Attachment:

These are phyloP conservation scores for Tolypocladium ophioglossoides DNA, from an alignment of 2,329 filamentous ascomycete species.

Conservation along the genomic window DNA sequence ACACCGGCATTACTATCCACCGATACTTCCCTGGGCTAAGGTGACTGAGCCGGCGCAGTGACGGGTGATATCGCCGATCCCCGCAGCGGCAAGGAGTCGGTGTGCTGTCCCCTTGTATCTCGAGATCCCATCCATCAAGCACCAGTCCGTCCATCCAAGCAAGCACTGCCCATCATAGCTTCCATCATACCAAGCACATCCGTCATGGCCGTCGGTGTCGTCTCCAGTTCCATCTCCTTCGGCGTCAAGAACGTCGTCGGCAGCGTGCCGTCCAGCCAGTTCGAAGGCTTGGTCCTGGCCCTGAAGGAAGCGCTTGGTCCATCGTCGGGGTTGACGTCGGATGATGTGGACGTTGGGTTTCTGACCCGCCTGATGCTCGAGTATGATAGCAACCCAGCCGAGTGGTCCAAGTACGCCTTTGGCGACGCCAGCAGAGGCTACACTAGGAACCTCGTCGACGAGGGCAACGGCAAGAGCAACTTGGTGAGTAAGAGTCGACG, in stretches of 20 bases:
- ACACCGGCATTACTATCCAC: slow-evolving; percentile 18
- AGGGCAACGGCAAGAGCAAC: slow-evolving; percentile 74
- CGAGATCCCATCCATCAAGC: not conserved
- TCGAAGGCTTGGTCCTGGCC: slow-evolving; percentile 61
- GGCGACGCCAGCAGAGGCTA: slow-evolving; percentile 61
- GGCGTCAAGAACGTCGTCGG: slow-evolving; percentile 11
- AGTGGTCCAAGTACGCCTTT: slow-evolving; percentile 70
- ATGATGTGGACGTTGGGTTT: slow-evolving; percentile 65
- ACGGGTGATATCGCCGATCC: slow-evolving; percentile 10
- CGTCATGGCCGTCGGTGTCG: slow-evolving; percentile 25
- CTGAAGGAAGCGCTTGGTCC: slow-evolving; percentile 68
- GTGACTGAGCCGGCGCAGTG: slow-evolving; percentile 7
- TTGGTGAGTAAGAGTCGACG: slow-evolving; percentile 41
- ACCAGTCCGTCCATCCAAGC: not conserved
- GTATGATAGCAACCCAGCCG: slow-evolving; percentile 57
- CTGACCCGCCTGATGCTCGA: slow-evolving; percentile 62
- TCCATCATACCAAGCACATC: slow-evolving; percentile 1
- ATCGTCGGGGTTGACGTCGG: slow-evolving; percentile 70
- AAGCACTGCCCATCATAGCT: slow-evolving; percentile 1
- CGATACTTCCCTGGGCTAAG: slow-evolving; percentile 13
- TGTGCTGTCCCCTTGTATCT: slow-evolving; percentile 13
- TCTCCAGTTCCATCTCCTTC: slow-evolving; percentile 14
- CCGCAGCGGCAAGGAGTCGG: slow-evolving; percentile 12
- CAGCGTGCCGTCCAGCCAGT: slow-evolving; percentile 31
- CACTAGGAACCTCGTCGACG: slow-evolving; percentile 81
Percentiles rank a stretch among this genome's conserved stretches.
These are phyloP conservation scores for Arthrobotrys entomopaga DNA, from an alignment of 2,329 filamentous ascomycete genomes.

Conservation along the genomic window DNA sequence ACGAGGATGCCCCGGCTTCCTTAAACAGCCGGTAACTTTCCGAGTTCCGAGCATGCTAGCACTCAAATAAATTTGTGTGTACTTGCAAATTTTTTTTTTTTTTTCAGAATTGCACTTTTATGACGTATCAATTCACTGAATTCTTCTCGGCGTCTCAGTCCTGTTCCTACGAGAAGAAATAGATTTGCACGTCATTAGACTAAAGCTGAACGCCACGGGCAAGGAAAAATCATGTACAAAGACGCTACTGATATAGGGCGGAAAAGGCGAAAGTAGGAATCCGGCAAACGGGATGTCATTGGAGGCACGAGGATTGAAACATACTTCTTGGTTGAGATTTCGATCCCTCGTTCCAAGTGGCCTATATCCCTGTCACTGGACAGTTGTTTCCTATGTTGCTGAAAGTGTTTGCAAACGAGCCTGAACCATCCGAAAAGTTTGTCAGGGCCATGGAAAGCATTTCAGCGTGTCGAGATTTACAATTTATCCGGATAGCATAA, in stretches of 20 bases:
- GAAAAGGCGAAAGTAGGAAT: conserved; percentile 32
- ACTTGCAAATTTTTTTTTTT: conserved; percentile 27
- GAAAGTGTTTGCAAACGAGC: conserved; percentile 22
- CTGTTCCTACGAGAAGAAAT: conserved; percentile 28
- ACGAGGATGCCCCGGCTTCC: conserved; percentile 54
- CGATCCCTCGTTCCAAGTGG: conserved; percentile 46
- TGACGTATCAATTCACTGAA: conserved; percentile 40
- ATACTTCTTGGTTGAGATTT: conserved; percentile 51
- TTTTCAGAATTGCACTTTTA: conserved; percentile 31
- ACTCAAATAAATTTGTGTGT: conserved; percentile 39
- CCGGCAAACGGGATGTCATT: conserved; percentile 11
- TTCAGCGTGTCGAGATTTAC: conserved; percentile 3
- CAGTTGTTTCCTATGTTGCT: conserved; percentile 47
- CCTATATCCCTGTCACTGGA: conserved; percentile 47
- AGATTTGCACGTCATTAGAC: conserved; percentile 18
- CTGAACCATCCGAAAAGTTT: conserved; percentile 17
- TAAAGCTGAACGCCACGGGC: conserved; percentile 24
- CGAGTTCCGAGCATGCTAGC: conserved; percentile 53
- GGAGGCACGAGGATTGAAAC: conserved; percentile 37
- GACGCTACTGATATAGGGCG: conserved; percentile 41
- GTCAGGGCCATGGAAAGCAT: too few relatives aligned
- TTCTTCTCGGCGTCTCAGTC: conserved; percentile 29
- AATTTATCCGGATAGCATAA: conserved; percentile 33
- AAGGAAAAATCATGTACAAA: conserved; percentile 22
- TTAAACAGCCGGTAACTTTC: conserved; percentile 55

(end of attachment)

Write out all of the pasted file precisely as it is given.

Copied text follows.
These are phyloP conservation scores for Tolypocladium ophioglossoides DNA, from an alignment of 2,329 filamentous ascomycete species.

Conservation along the genomic window DNA sequence ACACCGGCATTACTATCCACCGATACTTCCCTGGGCTAAGGTGACTGAGCCGGCGCAGTGACGGGTGATATCGCCGATCCCCGCAGCGGCAAGGAGTCGGTGTGCTGTCCCCTTGTATCTCGAGATCCCATCCATCAAGCACCAGTCCGTCCATCCAAGCAAGCACTGCCCATCATAGCTTCCATCATACCAAGCACATCCGTCATGGCCGTCGGTGTCGTCTCCAGTTCCATCTCCTTCGGCGTCAAGAACGTCGTCGGCAGCGTGCCGTCCAGCCAGTTCGAAGGCTTGGTCCTGGCCCTGAAGGAAGCGCTTGGTCCATCGTCGGGGTTGACGTCGGATGATGTGGACGTTGGGTTTCTGACCCGCCTGATGCTCGAGTATGATAGCAACCCAGCCGAGTGGTCCAAGTACGCCTTTGGCGACGCCAGCAGAGGCTACACTAGGAACCTCGTCGACGAGGGCAACGGCAAGAGCAACTTGGTGAGTAAGAGTCGACG, in stretches of 20 bases:
- ACACCGGCATTACTATCCAC: slow-evolving; percentile 18
- AGGGCAACGGCAAGAGCAAC: slow-evolving; percentile 74
- CGAGATCCCATCCATCAAGC: not conserved
- TCGAAGGCTTGGTCCTGGCC: slow-evolving; percentile 61
- GGCGACGCCAGCAGAGGCTA: slow-evolving; percentile 61
- GGCGTCAAGAACGTCGTCGG: slow-evolving; percentile 11
- AGTGGTCCAAGTACGCCTTT: slow-evolving; percentile 70
- ATGATGTGGACGTTGGGTTT: slow-evolving; percentile 65
- ACGGGTGATATCGCCGATCC: slow-evolving; percentile 10
- CGTCATGGCCGTCGGTGTCG: slow-evolving; percentile 25
- CTGAAGGAAGCGCTTGGTCC: slow-evolving; percentile 68
- GTGACTGAGCCGGCGCAGTG: slow-evolving; percentile 7
- TTGGTGAGTAAGAGTCGACG: slow-evolving; percentile 41
- ACCAGTCCGTCCATCCAAGC: not conserved
- GTATGATAGCAACCCAGCCG: slow-evolving; percentile 57
- CTGACCCGCCTGATGCTCGA: slow-evolving; percentile 62
- TCCATCATACCAAGCACATC: slow-evolving; percentile 1
- ATCGTCGGGGTTGACGTCGG: slow-evolving; percentile 70
- AAGCACTGCCCATCATAGCT: slow-evolving; percentile 1
- CGATACTTCCCTGGGCTAAG: slow-evolving; percentile 13
- TGTGCTGTCCCCTTGTATCT: slow-evolving; percentile 13
- TCTCCAGTTCCATCTCCTTC: slow-evolving; percentile 14
- CCGCAGCGGCAAGGAGTCGG: slow-evolving; percentile 12
- CAGCGTGCCGTCCAGCCAGT: slow-evolving; percentile 31
- CACTAGGAACCTCGTCGACG: slow-evolving; percentile 81
Percentiles rank a stretch among this genome's conserved stretches.
These are phyloP conservation scores for Arthrobotrys entomopaga DNA, from an alignment of 2,329 filamentous ascomycete genomes.

Conservation along the genomic window DNA sequence ACGAGGATGCCCCGGCTTCCTTAAACAGCCGGTAACTTTCCGAGTTCCGAGCATGCTAGCACTCAAATAAATTTGTGTGTACTTGCAAATTTTTTTTTTTTTTTCAGAATTGCACTTTTATGACGTATCAATTCACTGAATTCTTCTCGGCGTCTCAGTCCTGTTCCTACGAGAAGAAATAGATTTGCACGTCATTAGACTAAAGCTGAACGCCACGGGCAAGGAAAAATCATGTACAAAGACGCTACTGATATAGGGCGGAAAAGGCGAAAGTAGGAATCCGGCAAACGGGATGTCATTGGAGGCACGAGGATTGAAACATACTTCTTGGTTGAGATTTCGATCCCTCGTTCCAAGTGGCCTATATCCCTGTCACTGGACAGTTGTTTCCTATGTTGCTGAAAGTGTTTGCAAACGAGCCTGAACCATCCGAAAAGTTTGTCAGGGCCATGGAAAGCATTTCAGCGTGTCGAGATTTACAATTTATCCGGATAGCATAA, in stretches of 20 bases:
- GAAAAGGCGAAAGTAGGAAT: conserved; percentile 32
- ACTTGCAAATTTTTTTTTTT: conserved; percentile 27
- GAAAGTGTTTGCAAACGAGC: conserved; percentile 22
- CTGTTCCTACGAGAAGAAAT: conserved; percentile 28
- ACGAGGATGCCCCGGCTTCC: conserved; percentile 54
- CGATCCCTCGTTCCAAGTGG: conserved; percentile 46
- TGACGTATCAATTCACTGAA: conserved; percentile 40
- ATACTTCTTGGTTGAGATTT: conserved; percentile 51
- TTTTCAGAATTGCACTTTTA: conserved; percentile 31
- ACTCAAATAAATTTGTGTGT: conserved; percentile 39
- CCGGCAAACGGGATGTCATT: conserved; percentile 11
- TTCAGCGTGTCGAGATTTAC: conserved; percentile 3
- CAGTTGTTTCCTATGTTGCT: conserved; percentile 47
- CCTATATCCCTGTCACTGGA: conserved; percentile 47
- AGATTTGCACGTCATTAGAC: conserved; percentile 18
- CTGAACCATCCGAAAAGTTT: conserved; percentile 17
- TAAAGCTGAACGCCACGGGC: conserved; percentile 24
- CGAGTTCCGAGCATGCTAGC: conserved; percentile 53
- GGAGGCACGAGGATTGAAAC: conserved; percentile 37
- GACGCTACTGATATAGGGCG: conserved; percentile 41
- GTCAGGGCCATGGAAAGCAT: too few relatives aligned
- TTCTTCTCGGCGTCTCAGTC: conserved; percentile 29
- AATTTATCCGGATAGCATAA: conserved; percentile 33
- AAGGAAAAATCATGTACAAA: conserved; percentile 22
- TTAAACAGCCGGTAACTTTC: conserved; percentile 55